The Magician was the eighth and last of Maugham’s early novels. Ironically, when it was first published in November 1908 he could not have cared less about it. In the meantime he had become the most celebrated playwright in London. One of his early plays, Lady Frederick (1903), was staged on 26 October 1907 just to fill a gap of few weeks. It ran for 422 performances! On the next year, Maugham’s annus mirabilis, three more of his plays were produced in quick succession: Jack Straw (26 March 1908), Mrs Dot (26 April 1908) and The Explorer (13 June 1908). The last was a flop with only 48 performances, but the other two managed 321 and 272 shows respectively.

For one or two months in 1908, Maugham had four plays running simultaneously in London – a stunning achievement that even Bernard Shaw had not been (and would never be) able to match. Punch went one better with their famous caricature showing Shakespeare biting his nails in front of a whole wall with posters of Maugham plays[1]. Certainly, Maugham’s life was never the same again. In “A Fragment of Autobiography”, one of the finest in a long list of great introductory essays, he wrote about his spectacular success with typical modesty. Note, in the end, the exact reference to money and the unexpected insight into the writer’s mind:

I do not remember what success, if any, my novel had when it was published, and I did not bother about it much, for by then a great change had come into my life. The manager of the Court Theatre, one Otho Stuart, had brought out a play which failed to please, and he could not immediately get the cast he wanted for the next play he had in mind to produce. He had read one of mine, and formed a very poor opinion of it; but he was in a quandary, and it occurred to him that it might just serve to keep his theatre open for a few weeks, by the end of which the actors he wanted for the play he had been obliged to postpone would be at liberty. He put mine on. It was an immediate success. The result of this was that in a very little while other managers accepted the plays they had consistently refused, and I had four running in London at the same time. I, who for ten years had earned an average of one hundred pounds a year, found myself earning several hundred pounds a week. I made up my mind to abandon the writing of novels for the rest of my life. I did not know that this was something out of my control and that when the urge to write a novel seized me, I should be able to do nothing but submit. Five years later, the urge came and, refusing to write any more plays for the time, I started upon the longest of my novels. I called it Of Human Bondage.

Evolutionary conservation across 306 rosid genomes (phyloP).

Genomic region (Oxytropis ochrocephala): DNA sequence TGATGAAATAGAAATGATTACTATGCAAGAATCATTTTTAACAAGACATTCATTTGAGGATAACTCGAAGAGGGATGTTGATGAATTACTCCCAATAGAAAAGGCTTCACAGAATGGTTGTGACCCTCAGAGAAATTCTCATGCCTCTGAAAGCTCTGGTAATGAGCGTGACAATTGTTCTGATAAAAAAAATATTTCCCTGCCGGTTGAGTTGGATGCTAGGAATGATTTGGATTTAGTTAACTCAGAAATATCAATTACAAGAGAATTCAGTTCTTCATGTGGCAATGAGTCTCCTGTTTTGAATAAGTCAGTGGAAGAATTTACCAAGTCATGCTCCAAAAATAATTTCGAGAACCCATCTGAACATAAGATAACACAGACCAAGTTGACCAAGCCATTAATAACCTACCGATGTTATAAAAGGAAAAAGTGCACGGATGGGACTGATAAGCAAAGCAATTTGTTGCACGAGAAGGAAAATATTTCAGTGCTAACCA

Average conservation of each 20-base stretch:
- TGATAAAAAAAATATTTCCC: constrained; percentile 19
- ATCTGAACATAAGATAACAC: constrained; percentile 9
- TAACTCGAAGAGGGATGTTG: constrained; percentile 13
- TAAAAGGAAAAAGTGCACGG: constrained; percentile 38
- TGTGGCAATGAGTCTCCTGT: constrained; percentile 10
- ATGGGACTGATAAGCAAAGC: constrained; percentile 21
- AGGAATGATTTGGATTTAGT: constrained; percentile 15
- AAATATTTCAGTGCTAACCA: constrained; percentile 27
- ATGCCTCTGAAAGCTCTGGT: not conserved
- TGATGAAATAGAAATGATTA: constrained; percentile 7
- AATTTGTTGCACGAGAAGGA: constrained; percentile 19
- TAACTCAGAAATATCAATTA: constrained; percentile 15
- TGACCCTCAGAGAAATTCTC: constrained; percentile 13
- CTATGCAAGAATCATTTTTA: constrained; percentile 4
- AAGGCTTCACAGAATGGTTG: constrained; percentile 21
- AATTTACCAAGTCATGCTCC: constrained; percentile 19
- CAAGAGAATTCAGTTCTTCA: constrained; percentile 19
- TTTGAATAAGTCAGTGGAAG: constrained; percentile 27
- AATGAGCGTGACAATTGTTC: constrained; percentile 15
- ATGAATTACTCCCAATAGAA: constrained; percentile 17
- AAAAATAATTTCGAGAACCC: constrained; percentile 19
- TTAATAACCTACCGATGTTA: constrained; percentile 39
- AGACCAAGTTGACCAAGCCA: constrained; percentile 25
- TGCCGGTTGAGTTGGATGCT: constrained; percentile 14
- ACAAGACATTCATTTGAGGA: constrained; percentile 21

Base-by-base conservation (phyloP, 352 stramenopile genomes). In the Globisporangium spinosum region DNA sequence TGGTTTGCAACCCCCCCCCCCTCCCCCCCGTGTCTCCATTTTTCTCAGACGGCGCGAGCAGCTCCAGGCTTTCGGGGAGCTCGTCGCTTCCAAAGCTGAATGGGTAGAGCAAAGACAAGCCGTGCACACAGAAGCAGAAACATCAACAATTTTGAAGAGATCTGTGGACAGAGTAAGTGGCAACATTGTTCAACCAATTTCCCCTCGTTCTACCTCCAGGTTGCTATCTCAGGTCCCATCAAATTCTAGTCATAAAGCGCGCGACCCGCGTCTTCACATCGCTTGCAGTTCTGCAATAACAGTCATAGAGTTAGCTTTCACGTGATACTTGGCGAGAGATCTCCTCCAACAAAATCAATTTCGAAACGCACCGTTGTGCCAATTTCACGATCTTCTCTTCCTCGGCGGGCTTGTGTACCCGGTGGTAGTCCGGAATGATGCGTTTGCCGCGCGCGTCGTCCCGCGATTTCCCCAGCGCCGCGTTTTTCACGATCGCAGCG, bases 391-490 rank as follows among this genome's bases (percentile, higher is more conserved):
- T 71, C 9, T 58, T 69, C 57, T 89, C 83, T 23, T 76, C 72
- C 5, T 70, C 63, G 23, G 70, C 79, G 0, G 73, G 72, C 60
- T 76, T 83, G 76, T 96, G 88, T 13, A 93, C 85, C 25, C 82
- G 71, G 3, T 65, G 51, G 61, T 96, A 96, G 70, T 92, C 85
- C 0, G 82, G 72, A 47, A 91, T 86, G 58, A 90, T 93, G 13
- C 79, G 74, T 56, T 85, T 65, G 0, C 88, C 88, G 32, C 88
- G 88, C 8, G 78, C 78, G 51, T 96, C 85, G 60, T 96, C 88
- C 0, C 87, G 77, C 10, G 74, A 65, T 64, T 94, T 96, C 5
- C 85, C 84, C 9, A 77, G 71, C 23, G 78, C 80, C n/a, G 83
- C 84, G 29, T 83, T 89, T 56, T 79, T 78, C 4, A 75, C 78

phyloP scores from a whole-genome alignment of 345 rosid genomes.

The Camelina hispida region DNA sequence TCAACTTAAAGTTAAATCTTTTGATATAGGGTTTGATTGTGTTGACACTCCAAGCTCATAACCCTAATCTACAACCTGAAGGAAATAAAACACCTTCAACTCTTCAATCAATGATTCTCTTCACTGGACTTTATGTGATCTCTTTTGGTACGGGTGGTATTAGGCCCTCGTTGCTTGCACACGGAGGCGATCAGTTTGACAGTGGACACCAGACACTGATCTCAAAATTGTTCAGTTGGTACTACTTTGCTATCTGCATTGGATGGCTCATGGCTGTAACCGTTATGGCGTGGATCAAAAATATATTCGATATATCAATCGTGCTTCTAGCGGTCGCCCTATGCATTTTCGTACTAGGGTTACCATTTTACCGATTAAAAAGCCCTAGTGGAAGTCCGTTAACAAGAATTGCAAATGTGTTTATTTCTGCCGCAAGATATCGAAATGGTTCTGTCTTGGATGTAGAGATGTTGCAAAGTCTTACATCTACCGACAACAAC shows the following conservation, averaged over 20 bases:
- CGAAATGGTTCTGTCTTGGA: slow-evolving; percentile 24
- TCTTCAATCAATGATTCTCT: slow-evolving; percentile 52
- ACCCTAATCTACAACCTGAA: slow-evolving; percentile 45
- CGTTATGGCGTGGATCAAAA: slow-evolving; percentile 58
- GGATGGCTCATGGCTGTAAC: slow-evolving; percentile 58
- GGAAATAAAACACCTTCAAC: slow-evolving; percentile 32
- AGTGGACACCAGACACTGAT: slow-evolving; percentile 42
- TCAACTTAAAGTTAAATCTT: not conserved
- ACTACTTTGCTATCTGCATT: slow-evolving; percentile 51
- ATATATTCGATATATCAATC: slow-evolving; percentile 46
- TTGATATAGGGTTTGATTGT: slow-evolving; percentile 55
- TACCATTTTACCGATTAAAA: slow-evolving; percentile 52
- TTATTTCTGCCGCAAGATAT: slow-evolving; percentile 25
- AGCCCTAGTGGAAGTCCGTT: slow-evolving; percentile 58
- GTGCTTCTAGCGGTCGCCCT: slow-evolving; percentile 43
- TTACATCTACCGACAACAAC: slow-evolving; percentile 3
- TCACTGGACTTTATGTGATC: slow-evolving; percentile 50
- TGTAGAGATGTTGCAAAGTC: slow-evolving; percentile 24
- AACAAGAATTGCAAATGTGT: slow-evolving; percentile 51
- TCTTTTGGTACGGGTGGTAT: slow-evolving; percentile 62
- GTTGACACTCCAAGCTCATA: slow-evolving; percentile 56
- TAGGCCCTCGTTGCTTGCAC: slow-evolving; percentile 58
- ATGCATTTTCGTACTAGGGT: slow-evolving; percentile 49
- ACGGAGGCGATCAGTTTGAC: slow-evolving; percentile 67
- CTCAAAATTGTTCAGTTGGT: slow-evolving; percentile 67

As this quote shows, what Maugham wrote about The Magician is much more interesting than the novel itself. Apart from the 1956 “Fragment”, he also discussed the novel in the 1934 Preface to Liza of Lambeth (1897), a lengthy piece that also served as a preface to The Collected Edition published by Heinemann from 1934 onwards. Maugham provides plenty of fascinating background and explains why the novel was not worth reprinting 26 years later:

The last of the novels I have written which also finds no place in this edition is The Magician. It is the only one about which I have hesitated. I took great pains over it and spent much time in getting together the materials. The principal character was suggested partly by the portrait of Alessandro del Borro in the Museum at Berlin and partly by an acquaintance I made when I was spending a year in Paris. This was a singular man and fantastic stories were told about him in the Latin Quarter. I do not know how sincerely he believed in the black art he was said to practice, but what I heard about him sufficiently excited my imagination to give me the subject of my book. I read the works of Eliphas Levi and devised a story melodramatic enough to serve as a frame for the outrageous and bombastic creature of my fancy. But the book would never have been written except for the regard I had for Joris Karl Huysmans who was then at the height of his vogue. I do not suppose that anyone could read Là-Bas now with more than a languid interest, but at that time it seemed suggestive and mysterious. It had a palpitating horror that many found strangely fascinating. It was a new sort of shocker written in a curious, vivid and unusual French. I suppose Huysmans’ three most important works will be remembered for some time as a picture of a certain side of French feeling at a certain period. Their influence on current literature, though ephemeral, was wide-spread. But Huysmans had a cardinal advantage over his imitators: he sincerely believed what he wrote. He was a man insanely superstitious who was convinced of the real existence of the maleficent powers of which he treated. He lived in craven terror of spells, charms and incantations. To me it was all moonshine. I did not believe a word of it. It was a game I was playing. A book written under these conditions can have no life in it. This is the chief reason that has induced me to omit The Magician from this selected edition of my writings.